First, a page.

First Laboratory Exercise

Today we will do some simple chores to set up future laboratory exercises. We will sow some spores on Knopp's medium, which contains the minerals plants need to obtain from the soil around their roots. Growing plants without soil is called hydroponics. In this case we are solidifying the liquid with a very small amount of Phytagel (a substance similar to agar). The mineral macroelements include P, K, N, S, Ca, Fe, and Mg while the microelements include B, Mn, Zn, Cu, and Mo. Phytagel is used at 0.8 grams per 250 mL. We will also learn to use a dissection microscope properly to be sure the spores we have sown have indeed entered the container of gel. We will also prepare soil and pots for germinating seeds. You will work with one partner as a team of two.

  1. Approximately 25 mL of autoclaved Knopp's phytagel medium were allowed to solidify on cooling in 10 cm Petri dishes. You will distribute, as sparingly as possible, the spores of Polytrichum moss in one dish and the spores of Ceratopteris fern in another dish. Use the dissection and/or light microscope to determine that spores indeed are present on the surface of the gel. Place the dishes into the tray for incubation under illumination by fluorescent light. Can you guess why placing these dishes in the greenhouse would be inappropriate?
  2. Prepare a batch of friable potting soil. Fafard #2 is the mix of peat, perlite, and vermiculite that we use. Add water and mix with your hands until the soil is moist enough to form a ball on your hand when you squeeze it together, but is dry enough for the ball of soil to crumble on a touch. This condition is called friable.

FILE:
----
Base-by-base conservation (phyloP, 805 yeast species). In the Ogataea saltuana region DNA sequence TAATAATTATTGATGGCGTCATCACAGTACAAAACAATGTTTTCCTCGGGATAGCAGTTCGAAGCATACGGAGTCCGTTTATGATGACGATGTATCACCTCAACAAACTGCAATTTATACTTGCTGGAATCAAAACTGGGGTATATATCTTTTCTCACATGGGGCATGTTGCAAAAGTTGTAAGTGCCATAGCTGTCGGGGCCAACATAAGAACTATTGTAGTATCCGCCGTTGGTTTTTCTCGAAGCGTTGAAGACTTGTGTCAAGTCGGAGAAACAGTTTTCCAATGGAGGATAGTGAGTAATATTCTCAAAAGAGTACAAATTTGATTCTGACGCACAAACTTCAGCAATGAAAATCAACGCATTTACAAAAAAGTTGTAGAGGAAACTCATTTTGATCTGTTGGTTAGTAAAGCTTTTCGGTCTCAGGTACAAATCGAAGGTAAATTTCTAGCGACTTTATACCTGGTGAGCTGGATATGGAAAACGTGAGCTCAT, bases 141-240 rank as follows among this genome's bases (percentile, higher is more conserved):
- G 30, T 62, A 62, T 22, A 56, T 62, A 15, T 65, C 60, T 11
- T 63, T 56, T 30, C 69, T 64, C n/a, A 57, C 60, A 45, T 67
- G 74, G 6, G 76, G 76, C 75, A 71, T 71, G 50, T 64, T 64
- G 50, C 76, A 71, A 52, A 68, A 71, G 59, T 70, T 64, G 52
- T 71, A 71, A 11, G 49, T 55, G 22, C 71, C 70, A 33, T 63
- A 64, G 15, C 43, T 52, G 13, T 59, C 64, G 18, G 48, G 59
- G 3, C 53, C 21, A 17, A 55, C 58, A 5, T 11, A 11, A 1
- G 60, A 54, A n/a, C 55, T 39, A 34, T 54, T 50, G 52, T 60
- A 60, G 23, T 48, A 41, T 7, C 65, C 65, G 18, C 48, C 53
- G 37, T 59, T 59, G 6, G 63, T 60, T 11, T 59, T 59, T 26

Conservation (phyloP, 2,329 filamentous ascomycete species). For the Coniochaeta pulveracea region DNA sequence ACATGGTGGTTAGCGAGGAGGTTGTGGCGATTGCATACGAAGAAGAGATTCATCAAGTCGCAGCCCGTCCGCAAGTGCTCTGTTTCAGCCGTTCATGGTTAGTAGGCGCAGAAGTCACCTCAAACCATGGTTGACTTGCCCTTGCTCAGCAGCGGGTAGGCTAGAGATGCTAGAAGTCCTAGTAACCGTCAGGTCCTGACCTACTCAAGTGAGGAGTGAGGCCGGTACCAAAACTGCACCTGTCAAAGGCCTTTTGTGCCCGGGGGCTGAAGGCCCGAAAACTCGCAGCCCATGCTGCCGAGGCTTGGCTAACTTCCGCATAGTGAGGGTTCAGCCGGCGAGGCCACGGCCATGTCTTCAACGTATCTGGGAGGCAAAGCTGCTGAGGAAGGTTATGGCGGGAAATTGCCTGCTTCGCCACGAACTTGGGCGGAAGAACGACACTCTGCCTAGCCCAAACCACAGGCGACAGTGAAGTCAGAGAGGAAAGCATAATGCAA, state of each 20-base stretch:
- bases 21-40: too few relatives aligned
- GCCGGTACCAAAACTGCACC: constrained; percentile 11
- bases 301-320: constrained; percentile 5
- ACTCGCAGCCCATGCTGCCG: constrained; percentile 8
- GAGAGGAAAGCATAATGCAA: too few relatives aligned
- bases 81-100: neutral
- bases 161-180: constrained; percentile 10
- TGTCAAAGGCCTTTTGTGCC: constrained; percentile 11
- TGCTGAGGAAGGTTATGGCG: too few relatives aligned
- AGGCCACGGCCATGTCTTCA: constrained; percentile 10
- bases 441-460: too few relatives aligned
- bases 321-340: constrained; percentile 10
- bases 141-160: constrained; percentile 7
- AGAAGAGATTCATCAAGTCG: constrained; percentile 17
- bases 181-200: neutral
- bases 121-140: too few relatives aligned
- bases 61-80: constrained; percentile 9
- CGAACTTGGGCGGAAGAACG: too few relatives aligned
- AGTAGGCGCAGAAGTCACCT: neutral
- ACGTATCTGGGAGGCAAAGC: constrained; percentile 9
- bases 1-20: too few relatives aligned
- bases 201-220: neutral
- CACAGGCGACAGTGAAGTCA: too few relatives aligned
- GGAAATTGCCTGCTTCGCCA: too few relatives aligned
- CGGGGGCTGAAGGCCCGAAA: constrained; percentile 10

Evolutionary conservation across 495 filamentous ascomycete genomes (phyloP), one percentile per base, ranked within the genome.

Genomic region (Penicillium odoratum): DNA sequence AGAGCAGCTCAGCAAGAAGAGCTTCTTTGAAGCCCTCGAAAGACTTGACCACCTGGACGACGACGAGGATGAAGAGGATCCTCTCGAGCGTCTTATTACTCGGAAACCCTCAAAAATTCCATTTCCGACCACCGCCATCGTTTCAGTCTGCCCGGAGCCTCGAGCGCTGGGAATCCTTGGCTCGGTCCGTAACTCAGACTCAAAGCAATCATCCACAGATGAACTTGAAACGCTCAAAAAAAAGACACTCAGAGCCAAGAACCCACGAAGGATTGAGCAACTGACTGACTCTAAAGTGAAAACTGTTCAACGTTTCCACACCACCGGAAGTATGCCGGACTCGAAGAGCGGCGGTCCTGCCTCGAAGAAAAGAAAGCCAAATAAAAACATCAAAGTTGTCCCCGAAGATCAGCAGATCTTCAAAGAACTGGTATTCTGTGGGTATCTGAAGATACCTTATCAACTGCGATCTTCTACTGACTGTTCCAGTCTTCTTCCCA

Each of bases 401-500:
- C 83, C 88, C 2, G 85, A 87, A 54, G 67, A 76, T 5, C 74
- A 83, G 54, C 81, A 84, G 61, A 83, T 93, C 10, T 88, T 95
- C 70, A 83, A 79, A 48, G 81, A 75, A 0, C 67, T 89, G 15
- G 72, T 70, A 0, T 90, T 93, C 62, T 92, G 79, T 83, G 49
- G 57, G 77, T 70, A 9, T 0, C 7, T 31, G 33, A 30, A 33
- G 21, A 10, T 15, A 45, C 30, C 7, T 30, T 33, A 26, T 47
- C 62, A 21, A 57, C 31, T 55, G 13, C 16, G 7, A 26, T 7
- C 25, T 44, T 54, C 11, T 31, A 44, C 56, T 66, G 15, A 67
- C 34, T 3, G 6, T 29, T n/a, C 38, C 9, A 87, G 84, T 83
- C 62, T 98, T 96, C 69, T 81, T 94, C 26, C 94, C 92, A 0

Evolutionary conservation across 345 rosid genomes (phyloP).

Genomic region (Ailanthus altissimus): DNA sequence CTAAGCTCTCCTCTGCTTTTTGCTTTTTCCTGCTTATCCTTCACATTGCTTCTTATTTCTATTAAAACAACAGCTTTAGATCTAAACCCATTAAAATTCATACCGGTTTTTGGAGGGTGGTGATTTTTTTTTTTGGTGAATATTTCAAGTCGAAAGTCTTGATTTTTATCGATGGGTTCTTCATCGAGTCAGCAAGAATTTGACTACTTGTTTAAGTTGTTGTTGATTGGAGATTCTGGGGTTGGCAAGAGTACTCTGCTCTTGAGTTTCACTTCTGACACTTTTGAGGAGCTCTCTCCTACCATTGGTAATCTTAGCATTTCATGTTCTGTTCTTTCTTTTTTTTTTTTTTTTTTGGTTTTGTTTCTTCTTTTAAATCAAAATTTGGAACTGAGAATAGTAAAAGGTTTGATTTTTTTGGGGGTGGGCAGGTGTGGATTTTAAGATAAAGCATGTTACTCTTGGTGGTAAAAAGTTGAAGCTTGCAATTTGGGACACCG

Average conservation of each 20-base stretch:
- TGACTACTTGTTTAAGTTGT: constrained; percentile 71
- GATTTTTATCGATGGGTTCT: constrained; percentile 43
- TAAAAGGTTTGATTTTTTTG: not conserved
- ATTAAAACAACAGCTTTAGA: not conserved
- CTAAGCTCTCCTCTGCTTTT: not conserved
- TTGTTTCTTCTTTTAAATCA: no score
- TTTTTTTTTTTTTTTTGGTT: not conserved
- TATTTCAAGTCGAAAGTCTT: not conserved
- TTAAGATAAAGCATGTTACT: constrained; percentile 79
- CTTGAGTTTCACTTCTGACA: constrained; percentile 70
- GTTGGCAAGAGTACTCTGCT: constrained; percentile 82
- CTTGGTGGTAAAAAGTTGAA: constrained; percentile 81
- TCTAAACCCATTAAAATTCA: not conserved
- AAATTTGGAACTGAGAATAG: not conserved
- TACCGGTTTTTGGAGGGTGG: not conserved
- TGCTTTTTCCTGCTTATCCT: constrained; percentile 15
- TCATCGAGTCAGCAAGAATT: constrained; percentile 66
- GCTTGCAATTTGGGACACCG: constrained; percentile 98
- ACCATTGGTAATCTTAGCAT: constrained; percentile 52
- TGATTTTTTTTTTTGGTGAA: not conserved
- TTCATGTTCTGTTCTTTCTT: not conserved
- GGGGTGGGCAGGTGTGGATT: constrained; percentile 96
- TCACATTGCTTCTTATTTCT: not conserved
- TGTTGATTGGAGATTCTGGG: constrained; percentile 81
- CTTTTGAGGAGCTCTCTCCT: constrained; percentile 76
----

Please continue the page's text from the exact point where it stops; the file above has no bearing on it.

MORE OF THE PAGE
3. Pack the friable soil into 4.5" Geranium pots (sorry, but the industry uses English measurements, but = 11cm) so that the surface is level and firm and up to the level of the ridge inside the rim of the pot (i. e. down about 3 cm from the rim).

    In one pot, place eight popcorn (Zea mays) seeds in a circular pattern about a centimeter from the edge of the soil. In a second pot, place six Roman Bean (Phaseolus vulgaris) seeds in a similar pattern.

    Prepare a pot-label for each pot with your name, the date, and the kind of seeds sown written in PENCIL. Insert the label into the soil to its full depth at one edge of the pot, with the writing facing the center of the pot.

    Cover the seeds with friable soil and firm it to be level and at about 1 centimeter below the rim.

    Place the pots in the designated area of the greenhouse.

  4. Repeat the seed planting with the seeds of Brassica rapa 'Petite' but use just four seeds per pot for two pots.
  5. Repeat the seed planting with the seeds of Lactuca sativa 'Tango' but use 10 seeds per pot for two pots. For one of these pots, cover the seeds as you did before, burying them with about 2 cm of friable soil. For the other pot, DO NOT cover the tiny seeds with any soil. Simply press the seeds into firm contact with the moist soil (be sure they don't come out on your finger!). Be sure to include the difference between these two pots on their labels!
  6. Repeat the seed planting in step 4 above with ten seeds of Pisum sativum in each of two pots.

Which of our projects today represent experiments?